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dc.contributor.authorColman, Daniel R.
dc.contributor.authorPoudel, Saroj
dc.contributor.authorStamps, Blake W.
dc.contributor.authorBoyd, Eric S.
dc.contributor.authorSpear, John R.
dc.date.accessioned2017-10-16T14:25:14Z
dc.date.available2017-10-16T14:25:14Z
dc.date.issued2017-07
dc.identifier.citationColman, Daniel R. , Saroj Poudel, Blake W. Stamps, Eric S. Boyd, and John R. Spear. "The deep, hot biosphere: Twenty-five years of retrospection." Proceedings of the National Academy of Sciences 114, no. 27 (July 2017): 6895-6903. DOI:https://dx.doi.org/10.1073/pnas.1701266114.en_US
dc.identifier.issn1091-6490
dc.identifier.urihttps://scholarworks.montana.edu/xmlui/handle/1/13821
dc.description.abstractTwenty-five years ago this month, Thomas Gold published a seminal manuscript suggesting the presence of a \deep, hot biosphere\" in the Earth\'s crust. Since this publication, a considerable amount of attention has been given to the study of deep biospheres, their role in geochemical cycles, and their potential to inform on the origin of life and its potential outside of Earth. Overwhelming evidence now supports the presence of a deep biosphere ubiquitously distributed on Earth in both terrestrial and marine settings. Furthermore, it has become apparent that much of this life is dependent on lithogenically sourced high-energy compounds to sustain productivity. A vast diversity of uncultivated microorganisms has been detected in subsurface environments, and we show that H2, CH4, and CO feature prominently in many of their predicted metabolisms. Despite 25 years of intense study, key questions remain on life in the deep subsurface, including whether it is endemic and the extent of its involvement in the anaerobic formation and degradation of hydrocarbons. Emergent data from cultivation and next-generation sequencing approaches continue to provide promising new hints to answer these questions. As Gold suggested, and as has become increasingly evident, to better understand the subsurface is critical to further understanding the Earth, life, the evolution of life, and the potential for life elsewhere. To this end, we suggest the need to develop a robust network of interdisciplinary scientists and accessible field sites for long-term monitoring of the Earth\'s subsurface in the form of a deep subsurface microbiome initiative."en_US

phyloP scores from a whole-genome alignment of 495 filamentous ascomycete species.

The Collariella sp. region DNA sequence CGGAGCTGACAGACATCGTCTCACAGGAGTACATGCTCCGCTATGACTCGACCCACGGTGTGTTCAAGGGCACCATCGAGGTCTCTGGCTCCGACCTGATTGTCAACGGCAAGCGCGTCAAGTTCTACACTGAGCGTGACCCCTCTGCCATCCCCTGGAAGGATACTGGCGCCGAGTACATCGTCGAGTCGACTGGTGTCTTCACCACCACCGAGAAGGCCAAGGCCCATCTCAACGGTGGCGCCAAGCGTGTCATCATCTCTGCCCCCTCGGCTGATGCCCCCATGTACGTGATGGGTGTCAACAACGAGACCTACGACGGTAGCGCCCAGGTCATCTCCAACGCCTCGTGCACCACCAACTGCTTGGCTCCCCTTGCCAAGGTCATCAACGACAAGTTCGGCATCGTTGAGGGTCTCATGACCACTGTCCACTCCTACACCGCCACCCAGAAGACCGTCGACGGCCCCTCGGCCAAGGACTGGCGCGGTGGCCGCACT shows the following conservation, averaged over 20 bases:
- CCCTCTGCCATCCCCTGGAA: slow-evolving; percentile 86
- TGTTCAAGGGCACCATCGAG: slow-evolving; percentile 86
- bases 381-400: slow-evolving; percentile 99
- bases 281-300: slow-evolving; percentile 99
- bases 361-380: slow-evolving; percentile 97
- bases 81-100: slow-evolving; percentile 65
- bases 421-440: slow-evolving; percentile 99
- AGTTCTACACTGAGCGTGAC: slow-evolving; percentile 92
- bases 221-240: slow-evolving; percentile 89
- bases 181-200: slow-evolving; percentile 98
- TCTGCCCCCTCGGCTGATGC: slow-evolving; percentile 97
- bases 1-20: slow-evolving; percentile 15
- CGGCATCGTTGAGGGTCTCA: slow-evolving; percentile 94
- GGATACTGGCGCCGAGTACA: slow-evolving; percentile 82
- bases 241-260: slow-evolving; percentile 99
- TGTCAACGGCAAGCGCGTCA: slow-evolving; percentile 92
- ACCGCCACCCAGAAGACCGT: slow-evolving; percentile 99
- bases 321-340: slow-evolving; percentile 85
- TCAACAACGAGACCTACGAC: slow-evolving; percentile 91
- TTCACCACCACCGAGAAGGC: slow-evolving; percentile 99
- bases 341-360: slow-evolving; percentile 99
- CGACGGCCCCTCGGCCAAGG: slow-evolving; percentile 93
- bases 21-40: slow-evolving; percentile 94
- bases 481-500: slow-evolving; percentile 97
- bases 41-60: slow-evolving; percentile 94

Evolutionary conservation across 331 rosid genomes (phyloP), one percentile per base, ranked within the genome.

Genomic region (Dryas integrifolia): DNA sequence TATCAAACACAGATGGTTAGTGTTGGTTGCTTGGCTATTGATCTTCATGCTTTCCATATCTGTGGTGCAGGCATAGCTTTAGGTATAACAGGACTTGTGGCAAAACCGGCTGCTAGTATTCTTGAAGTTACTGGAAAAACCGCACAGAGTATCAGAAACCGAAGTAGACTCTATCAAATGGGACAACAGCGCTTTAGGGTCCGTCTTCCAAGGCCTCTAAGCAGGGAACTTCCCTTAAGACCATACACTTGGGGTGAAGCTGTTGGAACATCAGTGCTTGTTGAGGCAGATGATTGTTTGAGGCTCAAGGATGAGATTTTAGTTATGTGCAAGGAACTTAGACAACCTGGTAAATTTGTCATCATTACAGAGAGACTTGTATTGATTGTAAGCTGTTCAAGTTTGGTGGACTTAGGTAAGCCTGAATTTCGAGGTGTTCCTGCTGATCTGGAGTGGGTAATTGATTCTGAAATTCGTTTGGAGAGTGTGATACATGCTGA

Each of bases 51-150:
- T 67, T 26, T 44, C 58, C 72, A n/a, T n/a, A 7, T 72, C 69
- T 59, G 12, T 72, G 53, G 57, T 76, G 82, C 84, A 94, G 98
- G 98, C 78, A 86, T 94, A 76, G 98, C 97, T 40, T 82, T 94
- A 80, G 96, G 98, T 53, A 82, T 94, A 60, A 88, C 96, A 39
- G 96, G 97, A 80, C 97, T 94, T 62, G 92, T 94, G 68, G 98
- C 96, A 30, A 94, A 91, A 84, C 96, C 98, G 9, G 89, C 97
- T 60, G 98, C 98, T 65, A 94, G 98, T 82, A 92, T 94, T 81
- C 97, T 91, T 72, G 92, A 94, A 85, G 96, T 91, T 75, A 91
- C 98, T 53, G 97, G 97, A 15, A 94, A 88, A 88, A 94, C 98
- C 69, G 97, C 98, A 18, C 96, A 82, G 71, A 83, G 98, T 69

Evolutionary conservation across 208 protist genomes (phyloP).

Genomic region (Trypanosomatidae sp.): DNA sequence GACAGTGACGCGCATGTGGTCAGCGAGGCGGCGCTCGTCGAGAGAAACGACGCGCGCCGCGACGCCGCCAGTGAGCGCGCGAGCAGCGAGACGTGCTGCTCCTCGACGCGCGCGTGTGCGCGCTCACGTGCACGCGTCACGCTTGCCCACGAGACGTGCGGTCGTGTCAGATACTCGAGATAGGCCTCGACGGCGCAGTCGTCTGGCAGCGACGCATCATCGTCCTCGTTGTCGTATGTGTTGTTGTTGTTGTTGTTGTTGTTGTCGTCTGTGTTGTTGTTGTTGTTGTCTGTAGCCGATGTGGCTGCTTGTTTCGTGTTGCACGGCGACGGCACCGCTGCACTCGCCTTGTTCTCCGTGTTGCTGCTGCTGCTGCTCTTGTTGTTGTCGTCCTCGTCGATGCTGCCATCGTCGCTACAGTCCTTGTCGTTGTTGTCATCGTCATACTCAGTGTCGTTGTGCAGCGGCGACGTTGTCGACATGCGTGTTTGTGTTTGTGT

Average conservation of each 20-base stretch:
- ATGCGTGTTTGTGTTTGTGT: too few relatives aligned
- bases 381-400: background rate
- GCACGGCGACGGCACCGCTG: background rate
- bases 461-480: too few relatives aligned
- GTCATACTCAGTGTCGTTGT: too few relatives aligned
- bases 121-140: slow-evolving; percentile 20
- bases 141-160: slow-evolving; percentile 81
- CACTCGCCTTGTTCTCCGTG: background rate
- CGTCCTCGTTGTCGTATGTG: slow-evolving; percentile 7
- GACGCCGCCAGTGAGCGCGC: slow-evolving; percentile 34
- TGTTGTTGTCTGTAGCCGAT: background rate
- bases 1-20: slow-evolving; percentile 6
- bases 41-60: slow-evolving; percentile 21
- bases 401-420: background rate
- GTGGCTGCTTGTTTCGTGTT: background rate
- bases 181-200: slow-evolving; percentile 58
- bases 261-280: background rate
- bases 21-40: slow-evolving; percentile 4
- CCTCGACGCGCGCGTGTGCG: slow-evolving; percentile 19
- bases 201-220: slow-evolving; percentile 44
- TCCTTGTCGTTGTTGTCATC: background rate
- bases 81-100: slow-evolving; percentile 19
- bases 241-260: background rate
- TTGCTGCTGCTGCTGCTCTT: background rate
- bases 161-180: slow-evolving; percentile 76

dc.titleThe deep, hot biosphere: Twenty-five years of retrospectionen_US
mus.citation.extentfirstpage6895en_US
mus.citation.extentlastpage6903en_US
mus.citation.issue27en_US
mus.citation.journaltitleProceedings of the National Academy of Sciencesen_US
mus.citation.volume114en_US
mus.identifier.categoryLife Sciences & Earth Sciencesen_US
mus.identifier.doi10.1073/pnas.1701266114en_US
mus.relation.collegeCollege of Letters & Scienceen_US
mus.relation.departmentMicrobiology & Immunology.en_US
mus.relation.universityMontana State University - Bozemanen_US
mus.data.thumbpage3en_US


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